As researchers continue to expose the security vulnerabilities of current insulin pumps, pacemakers, and other software-controlled devices, pressure is mounting for solutions that can protect patients if such attacks are launched in the real world. After demonstrating the ability to reverse engineer an insulin pump, a group of researchers from Princeton University (New Jersey) and Purdue University (West Lafayette, IN) has developed MedMon, a prototype firewall that could act as a viable safeguard against wireless medical device hacking.
“It was surprisingly easy to hack into the insulin pump. It appears that many of these devices were not designed with security in mind, so [the pump] was very vulnerable,” notes Niraj Jha, a professor of electrical engineering at Princeton. “The advantage of having an insulin pump far outweighs such a risk. But for the next generation of devices, it would be good to have other defenses built into medical devices.”
Attempting to offer such a defense against malicious medical device hacking, the researchers created the MedMon firewall. Providing multilayer anomaly protection, the prototype system is designed to safeguard devices against both physical and behavioral anomalies through wireless monitoring of the patient. In terms of physical anomalies, Jha explains, the system can identify a possible attack by recognizing changes in physical signal characteristics. Signals that fall outside of a particular range or come at a different time interval or angle can indicate a security threat, for example.
“If it’s a sophisticated attacker and he knows our methodology, he could try to fool the system by transmitting with similar signal characteristics to legitimate transmissions,” Jha notes. “We then have another layer of protection, called behavioral anomaly detection, where we are protecting command and data anomalies. So, if someone is trying to cause multiple or higher dosages to be administrated to the patient that’s beyond the [acceptable] range, we detect that through behavioral anomaly detection.”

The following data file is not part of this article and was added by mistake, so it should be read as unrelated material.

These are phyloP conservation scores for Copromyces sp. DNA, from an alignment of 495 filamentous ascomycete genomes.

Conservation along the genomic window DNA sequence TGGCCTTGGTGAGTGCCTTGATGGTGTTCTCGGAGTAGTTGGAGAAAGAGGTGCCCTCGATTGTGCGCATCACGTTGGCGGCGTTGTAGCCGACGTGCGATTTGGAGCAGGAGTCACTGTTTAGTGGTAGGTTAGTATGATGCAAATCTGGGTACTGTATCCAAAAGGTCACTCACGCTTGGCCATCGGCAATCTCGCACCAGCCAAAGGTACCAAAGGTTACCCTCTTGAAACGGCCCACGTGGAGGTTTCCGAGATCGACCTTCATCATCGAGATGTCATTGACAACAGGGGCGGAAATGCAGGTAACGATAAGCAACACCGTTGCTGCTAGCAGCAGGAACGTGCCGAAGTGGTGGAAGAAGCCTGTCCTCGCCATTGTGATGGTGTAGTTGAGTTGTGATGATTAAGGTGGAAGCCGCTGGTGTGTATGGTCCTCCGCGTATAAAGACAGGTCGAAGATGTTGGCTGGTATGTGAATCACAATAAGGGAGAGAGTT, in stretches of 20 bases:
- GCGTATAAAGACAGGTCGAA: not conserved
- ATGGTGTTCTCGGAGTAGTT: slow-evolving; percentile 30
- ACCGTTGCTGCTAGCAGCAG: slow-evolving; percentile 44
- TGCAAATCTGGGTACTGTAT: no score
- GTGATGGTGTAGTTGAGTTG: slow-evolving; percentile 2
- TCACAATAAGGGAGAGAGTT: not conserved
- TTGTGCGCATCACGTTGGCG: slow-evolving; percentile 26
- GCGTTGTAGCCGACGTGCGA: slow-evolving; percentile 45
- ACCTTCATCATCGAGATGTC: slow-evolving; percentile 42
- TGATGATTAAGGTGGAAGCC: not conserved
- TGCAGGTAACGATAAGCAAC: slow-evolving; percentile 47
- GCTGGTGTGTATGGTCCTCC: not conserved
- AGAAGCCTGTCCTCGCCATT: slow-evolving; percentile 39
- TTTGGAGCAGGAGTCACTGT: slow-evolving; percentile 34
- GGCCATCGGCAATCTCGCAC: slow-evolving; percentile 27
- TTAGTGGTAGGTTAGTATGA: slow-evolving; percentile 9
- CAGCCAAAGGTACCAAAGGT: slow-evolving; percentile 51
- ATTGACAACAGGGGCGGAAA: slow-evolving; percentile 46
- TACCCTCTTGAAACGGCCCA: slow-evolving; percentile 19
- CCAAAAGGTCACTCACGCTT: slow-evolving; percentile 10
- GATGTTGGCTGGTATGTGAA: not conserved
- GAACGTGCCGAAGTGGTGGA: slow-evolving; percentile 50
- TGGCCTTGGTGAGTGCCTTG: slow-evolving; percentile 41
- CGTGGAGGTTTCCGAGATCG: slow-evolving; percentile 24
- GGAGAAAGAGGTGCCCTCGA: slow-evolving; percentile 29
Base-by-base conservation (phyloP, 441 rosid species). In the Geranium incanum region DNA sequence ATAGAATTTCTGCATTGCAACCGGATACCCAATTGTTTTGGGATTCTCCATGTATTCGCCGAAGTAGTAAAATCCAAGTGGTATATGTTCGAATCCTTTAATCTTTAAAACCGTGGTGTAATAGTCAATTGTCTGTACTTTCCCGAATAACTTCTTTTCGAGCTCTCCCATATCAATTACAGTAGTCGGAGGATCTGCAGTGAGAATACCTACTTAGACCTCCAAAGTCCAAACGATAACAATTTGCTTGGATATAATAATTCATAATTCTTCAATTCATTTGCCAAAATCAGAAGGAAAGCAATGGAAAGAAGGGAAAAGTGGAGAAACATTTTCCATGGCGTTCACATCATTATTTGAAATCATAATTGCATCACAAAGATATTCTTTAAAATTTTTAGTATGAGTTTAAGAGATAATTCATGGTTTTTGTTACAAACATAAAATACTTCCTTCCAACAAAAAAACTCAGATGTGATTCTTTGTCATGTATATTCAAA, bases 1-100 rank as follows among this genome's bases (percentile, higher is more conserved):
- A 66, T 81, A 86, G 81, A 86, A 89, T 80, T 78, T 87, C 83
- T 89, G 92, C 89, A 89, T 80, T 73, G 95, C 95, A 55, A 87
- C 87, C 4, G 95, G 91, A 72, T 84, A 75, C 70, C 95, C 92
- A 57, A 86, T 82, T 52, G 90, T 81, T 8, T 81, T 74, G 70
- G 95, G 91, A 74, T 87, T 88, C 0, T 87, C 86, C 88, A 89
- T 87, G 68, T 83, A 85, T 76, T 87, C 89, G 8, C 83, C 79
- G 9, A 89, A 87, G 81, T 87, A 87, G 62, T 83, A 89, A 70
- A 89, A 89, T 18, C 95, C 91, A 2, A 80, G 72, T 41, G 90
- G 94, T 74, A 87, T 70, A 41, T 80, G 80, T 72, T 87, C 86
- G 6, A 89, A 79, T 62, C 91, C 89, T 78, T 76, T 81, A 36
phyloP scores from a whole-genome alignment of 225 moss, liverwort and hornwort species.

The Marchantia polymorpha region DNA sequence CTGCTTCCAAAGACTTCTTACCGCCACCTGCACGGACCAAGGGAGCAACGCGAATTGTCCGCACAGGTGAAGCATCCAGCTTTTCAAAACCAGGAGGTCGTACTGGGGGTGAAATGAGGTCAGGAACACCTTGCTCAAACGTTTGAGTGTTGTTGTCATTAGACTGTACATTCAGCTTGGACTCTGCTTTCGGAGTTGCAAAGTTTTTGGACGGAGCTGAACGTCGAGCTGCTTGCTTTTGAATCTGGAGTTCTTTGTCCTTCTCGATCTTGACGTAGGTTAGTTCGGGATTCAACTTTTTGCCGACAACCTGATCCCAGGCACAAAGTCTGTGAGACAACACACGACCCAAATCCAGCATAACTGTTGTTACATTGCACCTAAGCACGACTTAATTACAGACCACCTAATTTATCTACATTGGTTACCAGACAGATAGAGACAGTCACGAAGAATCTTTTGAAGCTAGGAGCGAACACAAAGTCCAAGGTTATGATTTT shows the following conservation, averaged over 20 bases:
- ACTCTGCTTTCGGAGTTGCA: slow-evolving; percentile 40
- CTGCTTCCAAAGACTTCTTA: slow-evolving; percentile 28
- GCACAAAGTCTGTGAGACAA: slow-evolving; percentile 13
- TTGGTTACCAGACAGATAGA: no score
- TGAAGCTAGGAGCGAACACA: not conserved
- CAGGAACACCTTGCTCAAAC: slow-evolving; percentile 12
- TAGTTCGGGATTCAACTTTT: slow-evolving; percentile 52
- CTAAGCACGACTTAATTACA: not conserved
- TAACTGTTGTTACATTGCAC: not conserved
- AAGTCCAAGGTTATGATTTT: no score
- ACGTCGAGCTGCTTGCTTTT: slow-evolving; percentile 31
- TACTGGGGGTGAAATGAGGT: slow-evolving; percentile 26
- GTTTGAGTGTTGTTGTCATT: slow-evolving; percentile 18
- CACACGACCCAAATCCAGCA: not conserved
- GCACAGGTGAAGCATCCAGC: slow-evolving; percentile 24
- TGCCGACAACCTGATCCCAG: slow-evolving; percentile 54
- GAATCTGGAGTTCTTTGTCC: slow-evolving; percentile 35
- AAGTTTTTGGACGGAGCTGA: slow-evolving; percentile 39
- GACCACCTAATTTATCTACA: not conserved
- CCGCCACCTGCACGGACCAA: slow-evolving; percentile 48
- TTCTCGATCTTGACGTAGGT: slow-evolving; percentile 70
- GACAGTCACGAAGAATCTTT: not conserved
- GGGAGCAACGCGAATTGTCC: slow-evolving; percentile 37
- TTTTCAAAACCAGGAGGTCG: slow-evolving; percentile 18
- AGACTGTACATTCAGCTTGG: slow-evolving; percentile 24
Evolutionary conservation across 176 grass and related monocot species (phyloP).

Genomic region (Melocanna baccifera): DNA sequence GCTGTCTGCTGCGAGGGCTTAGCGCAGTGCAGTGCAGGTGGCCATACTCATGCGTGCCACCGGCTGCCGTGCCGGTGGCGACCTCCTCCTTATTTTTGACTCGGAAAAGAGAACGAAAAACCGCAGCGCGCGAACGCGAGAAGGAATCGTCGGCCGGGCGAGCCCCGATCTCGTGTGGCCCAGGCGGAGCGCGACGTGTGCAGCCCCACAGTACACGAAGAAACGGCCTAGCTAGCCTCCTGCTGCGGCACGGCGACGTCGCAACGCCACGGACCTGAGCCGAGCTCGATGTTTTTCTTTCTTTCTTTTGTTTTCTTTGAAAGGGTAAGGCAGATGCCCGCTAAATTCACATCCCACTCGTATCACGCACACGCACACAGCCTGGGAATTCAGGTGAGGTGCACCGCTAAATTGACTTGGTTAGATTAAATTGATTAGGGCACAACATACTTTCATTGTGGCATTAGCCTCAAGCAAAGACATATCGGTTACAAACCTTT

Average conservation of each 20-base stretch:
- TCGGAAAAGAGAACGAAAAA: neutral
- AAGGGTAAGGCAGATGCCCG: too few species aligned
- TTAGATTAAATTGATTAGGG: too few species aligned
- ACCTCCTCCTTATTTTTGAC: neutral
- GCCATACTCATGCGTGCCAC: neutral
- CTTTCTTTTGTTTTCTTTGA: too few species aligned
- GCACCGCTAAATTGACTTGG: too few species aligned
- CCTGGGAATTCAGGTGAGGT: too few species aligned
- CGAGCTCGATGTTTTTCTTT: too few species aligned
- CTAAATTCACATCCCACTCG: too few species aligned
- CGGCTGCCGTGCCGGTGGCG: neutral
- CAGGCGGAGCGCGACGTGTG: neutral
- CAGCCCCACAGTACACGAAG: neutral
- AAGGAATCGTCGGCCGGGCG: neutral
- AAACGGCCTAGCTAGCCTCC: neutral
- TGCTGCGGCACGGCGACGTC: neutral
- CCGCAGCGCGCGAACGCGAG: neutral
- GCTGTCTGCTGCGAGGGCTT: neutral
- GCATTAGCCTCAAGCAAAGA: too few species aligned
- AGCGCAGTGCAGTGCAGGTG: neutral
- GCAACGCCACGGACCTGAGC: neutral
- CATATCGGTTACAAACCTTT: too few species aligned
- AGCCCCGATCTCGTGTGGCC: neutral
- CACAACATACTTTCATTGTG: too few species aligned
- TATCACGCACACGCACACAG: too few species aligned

MedMon also features both a passive and an active mode. A security breach that does not endanger a patient, for instance, will simply trigger an alert to make a patient aware of the issue. However, attempts to manipulate control or data will prompt the firewall to intercept and actively jam the suspicious signal so that it does not reach the medical device, according to Jha.
Although the researchers have achieved a proof of concept, a commercial version would need to be miniaturized. If commercialized, the technology could offer a stand-alone security solution to current software-controlled medical devices. The firewall system could be marketed directly to patients and either attached to a smartphone, kept in a patient’s pocket, or worn on the body to protect implanted or body-worn medical devices. Alternatively, medical device manufacturers could begin packaging MedMon as a separate security unit with current wireless devices in the near term. In the future, they could potentially integrate the firewall directly into next-generation devices.
“No security system is absolutely foolproof, but I think our system certainly raises the bar for attackers,” adds Anand Raghunathan, a professor of electrical and computer engineering at Purdue. “The risk of such attacks is low, but they are certainly cause for concern. Our objective is to make sure that these laboratory attacks are never successful in the real world.”